The Weight & The Reward of Integrity
by Katrina D. Hamel
We pushed the heavy cart to the truck and lifted each length of lumber over the tailgate. We counted as we loaded the building supplies, comparing it to the order we had placed days ago. An order where everything had gone wrong—delays, items out of stock, and hours waiting on hold to get things resolved. It had been a frustrating experience.
Then we noticed something. Four boxes we hadn’t paid for. The store had closed as we pushed our cart out, so we couldn’t return them right away. As we loaded them in the truck to return another day, sneaking thoughts crept in. We could keep them. It wasn’t our mistake after all. The store can write off the loss easily enough. Didn’t we deserve recompense for all the hours on hold with customer service? Our sense of personal injury was battling with our integrity.
What is Integrity?
Integrity is doing the right thing even when it’s hard or feels unfair. It’s telling the truth even when it’s embarrassing. It’s refusing to construe events to work in our favor.
Back in the early days of the church, we see a husband and wife who put integrity aside for their own gain. It all started with a good thing. Read the story in Acts 4:34-5:8.
Ananias and Sapphira’s Big Mistake
“… all who were owners of land or houses would sell them and bring the proceeds of the sales and lay them at the apostles’ feet, and they would be distributed to each as any had need.”
No doubt this was widely praised across the community. Surely others wished for the same praise.
“But a man named Ananias, with his wife Sapphira, sold a piece of property and kept back some of the price for himself, with his wife’s full knowledge, and bringing a portion of it, he laid it at the apostles’ feet.”
It doesn’t say specifically here what Ananias did wrong, but it is implied that Ananias tried to appear as if he was donating the full proceeds of the sale. Ananias and Sapphira wanted to look as generous as the others. I can see their private conversation, validating their actions. Didn’t they sell their property too, losing all future revenue? Wasn’t it most of the money? Who will it hurt, anyway?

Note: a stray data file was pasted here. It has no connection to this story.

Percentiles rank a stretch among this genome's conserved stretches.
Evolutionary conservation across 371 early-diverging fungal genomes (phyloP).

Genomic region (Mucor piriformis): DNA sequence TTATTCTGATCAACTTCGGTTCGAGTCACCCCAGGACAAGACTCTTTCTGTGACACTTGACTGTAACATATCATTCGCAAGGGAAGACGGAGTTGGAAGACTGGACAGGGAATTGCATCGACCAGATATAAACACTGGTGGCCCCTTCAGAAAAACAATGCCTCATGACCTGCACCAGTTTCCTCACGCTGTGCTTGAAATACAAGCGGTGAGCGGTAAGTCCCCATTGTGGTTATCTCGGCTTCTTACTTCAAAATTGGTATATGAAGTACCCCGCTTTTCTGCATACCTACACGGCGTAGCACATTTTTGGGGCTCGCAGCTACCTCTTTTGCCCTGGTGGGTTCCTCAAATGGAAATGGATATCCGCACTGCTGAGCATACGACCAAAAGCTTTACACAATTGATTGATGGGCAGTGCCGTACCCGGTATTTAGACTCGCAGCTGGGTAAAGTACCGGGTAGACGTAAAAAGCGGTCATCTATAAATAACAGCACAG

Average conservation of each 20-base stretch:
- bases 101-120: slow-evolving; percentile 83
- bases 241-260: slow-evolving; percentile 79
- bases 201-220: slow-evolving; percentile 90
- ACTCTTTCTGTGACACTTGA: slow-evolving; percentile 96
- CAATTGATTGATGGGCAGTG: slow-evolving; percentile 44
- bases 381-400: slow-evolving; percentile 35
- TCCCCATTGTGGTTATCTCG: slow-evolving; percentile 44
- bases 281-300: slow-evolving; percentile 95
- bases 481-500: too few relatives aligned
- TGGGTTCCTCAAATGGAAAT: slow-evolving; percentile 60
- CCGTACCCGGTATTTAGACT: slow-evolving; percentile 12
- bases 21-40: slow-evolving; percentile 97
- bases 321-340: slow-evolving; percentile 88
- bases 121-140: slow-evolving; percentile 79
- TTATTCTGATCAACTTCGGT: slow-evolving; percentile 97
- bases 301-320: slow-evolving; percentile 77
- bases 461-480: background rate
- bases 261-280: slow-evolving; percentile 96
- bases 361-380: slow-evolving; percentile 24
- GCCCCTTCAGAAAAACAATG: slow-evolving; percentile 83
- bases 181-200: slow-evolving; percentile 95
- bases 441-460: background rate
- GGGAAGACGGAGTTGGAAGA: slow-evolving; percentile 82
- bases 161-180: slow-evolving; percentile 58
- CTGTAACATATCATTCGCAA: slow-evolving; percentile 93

Integrity is “refusing to construe events to work in our favor.”
Their deception doesn’t fool Peter. Filled with the Holy Spirit, he knows that Ananias is trying to lie—not just to the apostles, but to the Holy Spirit. Peter validates Ananias’ right to do what he wanted with his money, saying, “While it remained unsold, didn’t [the land] remain under your command? And after it was sold, was it not under your control?”
The problem was not the amount of the donation, the problem was that Ananias had tried to lie to God. When Ananias hears Peter’s sharp rebuke, he drops dead.
Sapphira arrives a few hours later, oblivious to what has happened. Peter gives her a chance to show integrity, to be honest even at the cost of causing herself and her husband embarrassment. He asks her plainly, “’Tell me whether you sold the land for such and such a price?’ And she said, ‘Yes that was the price.’” With this lie barely past her lips, she dies just like her husband.
This story is pretty extreme. Very likely, if my husband and I didn’t return the extra boxes, we wouldn’t drop dead. However, when we start to bend our integrity, it loses its shape until we can’t tell what’s right and wrong anymore.
The Value of Integrity
We know that the Lord values our integrity. Read Psalm 15. Here is the first part:
“Oh Lord, who may abide in Your tent?